Acute leukemias are the most common malignancies seen in children and they account for one third of childhood cancers. Children who survived ALL, experience reduced bone mineral density (BMD) due to the disease, long-lasting glucocorticoid usage, chemotherapy toxicities, nutritional deficiencies and physical immobility. The decreased BMD have determined at all stages of disease. This retrospective cross-sectional study purposes to analyse the results of BMD in children who have completed their ALL treatment. Data of 58 pediatric ALL survivors whose z-scores were calculated by DEXA, were reviewed from their medical records. Twenty-one (38%) patients had normal BMD. Low bone mineral density was detected in 29 (50%) and osteoporosis was detected in 8 (12%) patients. There was nostatistically significant difference between BMD and sex, immunophenotype, leukemia risk group or age at diagnosis (p > 0.05). Only, a significant difference was found between BMD and vitamin D supplementation received or not received during chemotherapy (p < 0.05). Also There was no statistically significant difference between mean levels of Ca, P, ALP, vitamin D and result of DEXA (p > 0.05). Children with cancers such as ALL are malnourished and have limited physical activity during under chemotherapy. Nutrition and physical activity supporting a growing healthly bone should be provided for all children with cancer from the start of chemotherapy until bone gowth is complete.
Acute lymphoblastic leukemia, Bone mineral density, Children, Osteoporosis, Survivors
Acute leukemias are the most common malignancies seen in children and they account for one third of childhood cancers. They are occurred abnormal proliferation of hematopoietic stem cells leading to interruption of normal healthy cells production. The survival rate for acute leukemia has rised as a result of more intensive chemotherapy, advanced supportive care and better followed-up conditions. Acute lymphoblastic leukemia (ALL) is the most common group with the best results achieved [1,2]. However, children who survived ALL, experience reduced bone mineral density (BMD) due to the disease, long-lasting glucocorticoid usage, chemotherapy toxicities, nutritional deficiencies and physical immobility. The decreased BMD have determined at all stages of disease. Also avascular necrosis is an another annoying musculoskeletal complication of pediatric leukemia survivors. Particularly both osteoporosis and osteonecrosis are occured as a result of glucocorticoid treatment [3-5]. Dual-energy X-ray absorptiometry (DEXA) is an one of a conventional method for evaluating BMD . In this study, we decided to analyse the results of BMD in children who have completed their ALL treatment.
This retrospective cross-sectional study was performed at a tertiary care hospital in Turkey. The study was approved by the locale ethics committee. Throughout 2013 to 2020, data of 58 pediatric ALL survivors whose z-scores were calculated by DEXA, were reviewed from their medical records. Demographic features of patients were enrolled. Z-score values above -1 were accepted as normal, between -1 to -2 as low bone density and below -2 as osteoporosis according to the defenition of International Society of Clinical Densitometry . DEXA results were assessed from the lumbarspine (L1 to L4).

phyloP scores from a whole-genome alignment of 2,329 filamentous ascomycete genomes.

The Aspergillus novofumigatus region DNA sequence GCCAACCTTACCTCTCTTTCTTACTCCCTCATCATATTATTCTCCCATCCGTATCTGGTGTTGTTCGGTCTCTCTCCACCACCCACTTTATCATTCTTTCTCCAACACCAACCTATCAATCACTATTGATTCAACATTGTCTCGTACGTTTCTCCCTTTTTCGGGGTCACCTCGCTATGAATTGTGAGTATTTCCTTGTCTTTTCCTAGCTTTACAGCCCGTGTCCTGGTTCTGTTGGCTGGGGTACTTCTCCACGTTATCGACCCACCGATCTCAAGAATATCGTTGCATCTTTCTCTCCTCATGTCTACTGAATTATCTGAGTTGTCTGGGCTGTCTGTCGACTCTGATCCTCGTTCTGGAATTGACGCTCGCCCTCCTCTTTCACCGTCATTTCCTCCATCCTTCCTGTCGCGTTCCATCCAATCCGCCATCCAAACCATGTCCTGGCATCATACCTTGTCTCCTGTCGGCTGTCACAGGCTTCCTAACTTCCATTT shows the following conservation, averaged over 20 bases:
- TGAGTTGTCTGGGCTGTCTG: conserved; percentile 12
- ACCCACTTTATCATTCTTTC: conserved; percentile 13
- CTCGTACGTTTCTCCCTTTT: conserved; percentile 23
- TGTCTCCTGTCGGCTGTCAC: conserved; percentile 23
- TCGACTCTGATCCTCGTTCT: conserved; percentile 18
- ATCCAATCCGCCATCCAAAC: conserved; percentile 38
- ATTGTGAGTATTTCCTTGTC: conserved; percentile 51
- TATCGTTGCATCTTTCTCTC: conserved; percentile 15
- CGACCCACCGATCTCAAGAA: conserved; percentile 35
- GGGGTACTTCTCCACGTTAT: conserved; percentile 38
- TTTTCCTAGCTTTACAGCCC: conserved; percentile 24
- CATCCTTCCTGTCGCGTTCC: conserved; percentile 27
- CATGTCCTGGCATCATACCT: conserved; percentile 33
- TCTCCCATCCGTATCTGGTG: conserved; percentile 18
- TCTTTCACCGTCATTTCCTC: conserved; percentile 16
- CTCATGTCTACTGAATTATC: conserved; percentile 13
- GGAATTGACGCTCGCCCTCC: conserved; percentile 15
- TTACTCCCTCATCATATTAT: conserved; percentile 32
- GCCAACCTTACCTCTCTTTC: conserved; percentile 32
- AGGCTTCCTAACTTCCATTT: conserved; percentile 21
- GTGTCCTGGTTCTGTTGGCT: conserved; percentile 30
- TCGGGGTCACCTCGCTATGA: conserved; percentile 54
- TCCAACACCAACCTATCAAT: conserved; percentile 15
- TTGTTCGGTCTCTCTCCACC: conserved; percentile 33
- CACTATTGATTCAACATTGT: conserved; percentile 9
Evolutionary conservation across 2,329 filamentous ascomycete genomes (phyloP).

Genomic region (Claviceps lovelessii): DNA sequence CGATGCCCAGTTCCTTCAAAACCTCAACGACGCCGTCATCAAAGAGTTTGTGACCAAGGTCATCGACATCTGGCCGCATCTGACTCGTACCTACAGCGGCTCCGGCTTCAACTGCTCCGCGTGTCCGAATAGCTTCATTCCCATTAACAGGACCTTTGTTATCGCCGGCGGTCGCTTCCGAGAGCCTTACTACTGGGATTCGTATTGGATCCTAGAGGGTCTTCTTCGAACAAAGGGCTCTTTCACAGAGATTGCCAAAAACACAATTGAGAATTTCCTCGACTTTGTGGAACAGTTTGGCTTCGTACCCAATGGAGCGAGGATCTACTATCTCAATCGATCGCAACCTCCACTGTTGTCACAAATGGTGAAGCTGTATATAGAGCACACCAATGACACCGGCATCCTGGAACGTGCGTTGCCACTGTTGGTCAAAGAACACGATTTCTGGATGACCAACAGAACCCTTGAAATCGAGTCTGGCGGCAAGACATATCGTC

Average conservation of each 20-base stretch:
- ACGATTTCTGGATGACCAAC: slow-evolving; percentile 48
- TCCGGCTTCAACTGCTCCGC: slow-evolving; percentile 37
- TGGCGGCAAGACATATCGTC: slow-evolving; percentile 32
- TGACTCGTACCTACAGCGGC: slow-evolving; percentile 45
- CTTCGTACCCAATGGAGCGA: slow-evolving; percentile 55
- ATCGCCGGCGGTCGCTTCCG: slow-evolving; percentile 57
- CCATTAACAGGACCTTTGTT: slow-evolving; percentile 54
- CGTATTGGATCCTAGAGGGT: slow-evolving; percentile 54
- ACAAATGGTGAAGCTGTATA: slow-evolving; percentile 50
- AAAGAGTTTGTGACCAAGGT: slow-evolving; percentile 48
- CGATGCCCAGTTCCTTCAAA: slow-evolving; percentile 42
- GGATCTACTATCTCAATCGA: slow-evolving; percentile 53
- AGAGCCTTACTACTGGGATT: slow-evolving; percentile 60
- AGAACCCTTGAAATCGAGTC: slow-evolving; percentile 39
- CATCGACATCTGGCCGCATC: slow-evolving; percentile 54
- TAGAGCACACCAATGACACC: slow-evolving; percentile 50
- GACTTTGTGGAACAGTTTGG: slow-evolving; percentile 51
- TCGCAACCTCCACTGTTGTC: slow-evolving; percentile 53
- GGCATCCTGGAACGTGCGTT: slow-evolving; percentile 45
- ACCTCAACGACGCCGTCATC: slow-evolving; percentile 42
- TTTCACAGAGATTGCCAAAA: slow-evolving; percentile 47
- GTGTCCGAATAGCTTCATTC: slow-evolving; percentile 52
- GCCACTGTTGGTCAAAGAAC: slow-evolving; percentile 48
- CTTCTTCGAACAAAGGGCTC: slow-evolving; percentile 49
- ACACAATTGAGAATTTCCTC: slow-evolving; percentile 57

All patients were classified to risk groups and treated with the ALL intercontinental berlin-frankfurt-munster (ALL-IC BFM) 2009 protocol. The risk group of patients were defined as standart (SRG), intermediate (IRG) or high (HRG) according to age, white blood cell (WBC) count at diagnosis, day eight responce to prednisone, immunophenotype and some prognostically precisely proven genetic markers such as t(9;22), t(4;11) and/or their moleculer equvalents BCR/ABL and MLL/AF4, respectively. The ALL-IC BFM 2009 protocol includes high dose prednisone for a month during the induction therapy, in addition, there induction phase consists of high dose dexamethasone for three weeks for all risk groups. The treatment lasts two years in the ALL-IC BFM 2009 protocol. Evaluations including DEXA are made at the latest 27th month of leukemia diagnosis or within the first three months after cessation of treatment. Patients who were underwent hematopoietic stem cell transplantation, were treated with radiotherapy or had other disease or non-leukemic predisposing factors for low bone denstiy, were excluded. Collected data were analyse dusing descriptive statistics; frequency, mean and standard deviation were calculated. Mann Whitney U test and Krukal Wallis test were used to analyse BMD and features of patients. One Way Anova test was used to compare mean level of calcium, phosphorus, alkaline phosphatase and vitamin D according to result of DEXA. A p-value < 0.05 was considered significant.
Fifty-eight patients (26 males, 32 females) were participated to this study. Table 1 shows the patients' demographic characteristics. The meanage was 5.5 ± 3.8, the median age was 4.2 year (interquartile range 4.3). Patients were 17 (30%) in SRG, 36 (61%) in IRG and 5 (9%) in HRG. The immunophenotype distribution was determined as pre-B ALL in 50 (86%) and pro-B ALL in eight (14%) patients. Twenty-three (40%) patients received vitamin D supplementation under chemotherapy due to their vitamin D levels were determined lower than 20 ng/ml. The mean and median BMD were determined as 0.52 ± 0.13 and 0.48 g/cm2 (interquartile range 0.11), respectively. Additionally, the mean and median Z-score were calculated as-1.82 ± 3.75 and -1.5 (interquartile range -1.4). Twenty-one (38%) patients had normal BMD. Low bone mineral density was detected in 29 (50%) and osteoporosis was detected in 8 (12%) patients. With regard to Table 2; there was no statistically significant difference between BMD and sex, immunophenotype, leukemia risk group or age at diagnosis. Only, a significant difference was found between BMD and vitamin D supplementation received or not received during chemotherapy. In patients who received vitamin D during chemotherapy, the BMD was normal in 17, low bone density in 15 and osteoporosis in two patients. Further more in patients who did not receive vitamin D during chemotherapy, the BMD was normal in four, low bone density in 14 and osteoporosis in six patients. The means of vitamin D, calcium (Ca), phosphorus (P) and alkaline-phosphatase (ALP) levels at similar times to DEXA are shown in Table 3. There was no statistically significant difference between mean levels of Ca, P, ALP, vitamin D and result of DEXA.